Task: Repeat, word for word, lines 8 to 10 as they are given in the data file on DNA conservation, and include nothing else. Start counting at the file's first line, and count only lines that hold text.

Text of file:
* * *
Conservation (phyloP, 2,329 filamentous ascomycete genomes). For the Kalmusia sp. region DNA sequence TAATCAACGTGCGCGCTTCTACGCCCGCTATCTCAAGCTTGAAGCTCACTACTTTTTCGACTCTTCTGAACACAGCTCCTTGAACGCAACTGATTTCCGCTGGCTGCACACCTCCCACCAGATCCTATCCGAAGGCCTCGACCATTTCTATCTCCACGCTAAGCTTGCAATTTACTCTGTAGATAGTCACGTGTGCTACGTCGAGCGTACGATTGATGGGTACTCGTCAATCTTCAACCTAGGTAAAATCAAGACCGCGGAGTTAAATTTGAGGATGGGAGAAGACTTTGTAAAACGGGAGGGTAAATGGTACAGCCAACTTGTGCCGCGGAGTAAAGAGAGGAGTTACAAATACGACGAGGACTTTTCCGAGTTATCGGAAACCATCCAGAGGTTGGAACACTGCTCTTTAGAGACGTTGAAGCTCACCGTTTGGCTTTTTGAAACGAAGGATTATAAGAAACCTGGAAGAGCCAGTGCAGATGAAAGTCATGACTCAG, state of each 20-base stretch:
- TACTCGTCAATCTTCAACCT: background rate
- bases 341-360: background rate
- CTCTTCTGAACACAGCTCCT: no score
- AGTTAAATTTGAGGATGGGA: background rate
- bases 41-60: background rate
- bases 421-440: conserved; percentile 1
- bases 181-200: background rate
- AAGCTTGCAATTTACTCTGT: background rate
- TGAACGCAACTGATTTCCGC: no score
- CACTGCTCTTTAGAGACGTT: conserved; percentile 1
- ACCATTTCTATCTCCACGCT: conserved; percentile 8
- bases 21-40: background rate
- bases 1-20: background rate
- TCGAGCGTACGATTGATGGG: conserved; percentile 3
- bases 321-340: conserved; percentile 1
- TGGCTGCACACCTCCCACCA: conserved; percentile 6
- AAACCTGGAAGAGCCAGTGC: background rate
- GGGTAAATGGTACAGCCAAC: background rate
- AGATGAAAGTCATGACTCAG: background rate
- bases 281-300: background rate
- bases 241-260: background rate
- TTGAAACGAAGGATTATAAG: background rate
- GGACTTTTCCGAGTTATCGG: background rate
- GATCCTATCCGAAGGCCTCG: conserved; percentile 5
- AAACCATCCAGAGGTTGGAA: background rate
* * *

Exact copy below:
- bases 181-200: background rate
- AAGCTTGCAATTTACTCTGT: background rate
- TGAACGCAACTGATTTCCGC: no score